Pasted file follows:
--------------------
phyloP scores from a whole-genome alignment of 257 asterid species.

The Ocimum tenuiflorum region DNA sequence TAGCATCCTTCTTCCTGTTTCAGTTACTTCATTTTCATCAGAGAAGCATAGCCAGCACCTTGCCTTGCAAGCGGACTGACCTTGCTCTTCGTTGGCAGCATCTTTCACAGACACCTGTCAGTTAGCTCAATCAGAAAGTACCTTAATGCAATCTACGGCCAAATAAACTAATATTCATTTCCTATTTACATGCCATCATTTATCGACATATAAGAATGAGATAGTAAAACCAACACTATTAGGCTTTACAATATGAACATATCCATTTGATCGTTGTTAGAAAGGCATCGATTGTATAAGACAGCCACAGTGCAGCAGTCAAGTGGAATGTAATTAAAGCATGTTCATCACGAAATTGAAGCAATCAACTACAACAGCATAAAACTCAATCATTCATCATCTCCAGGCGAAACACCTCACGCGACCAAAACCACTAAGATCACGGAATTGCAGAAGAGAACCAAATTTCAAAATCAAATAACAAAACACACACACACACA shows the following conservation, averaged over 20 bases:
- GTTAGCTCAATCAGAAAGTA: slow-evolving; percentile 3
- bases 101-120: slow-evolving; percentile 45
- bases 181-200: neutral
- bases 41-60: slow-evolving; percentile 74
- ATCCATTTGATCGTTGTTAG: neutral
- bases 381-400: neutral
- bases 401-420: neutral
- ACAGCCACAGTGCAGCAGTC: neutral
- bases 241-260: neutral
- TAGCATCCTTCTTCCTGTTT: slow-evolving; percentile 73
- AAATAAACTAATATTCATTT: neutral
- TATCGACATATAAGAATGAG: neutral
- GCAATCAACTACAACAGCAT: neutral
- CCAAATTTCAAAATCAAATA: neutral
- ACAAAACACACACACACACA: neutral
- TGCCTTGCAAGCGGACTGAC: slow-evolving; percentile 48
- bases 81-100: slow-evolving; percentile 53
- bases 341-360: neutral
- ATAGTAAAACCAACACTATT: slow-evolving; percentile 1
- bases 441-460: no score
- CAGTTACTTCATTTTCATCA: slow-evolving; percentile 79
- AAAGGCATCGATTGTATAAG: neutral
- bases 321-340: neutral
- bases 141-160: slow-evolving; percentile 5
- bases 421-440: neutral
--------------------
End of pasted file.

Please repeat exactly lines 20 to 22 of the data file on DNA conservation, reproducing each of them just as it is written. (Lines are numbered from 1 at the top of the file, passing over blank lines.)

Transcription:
- bases 341-360: neutral
- ATAGTAAAACCAACACTATT: slow-evolving; percentile 1
- bases 441-460: no score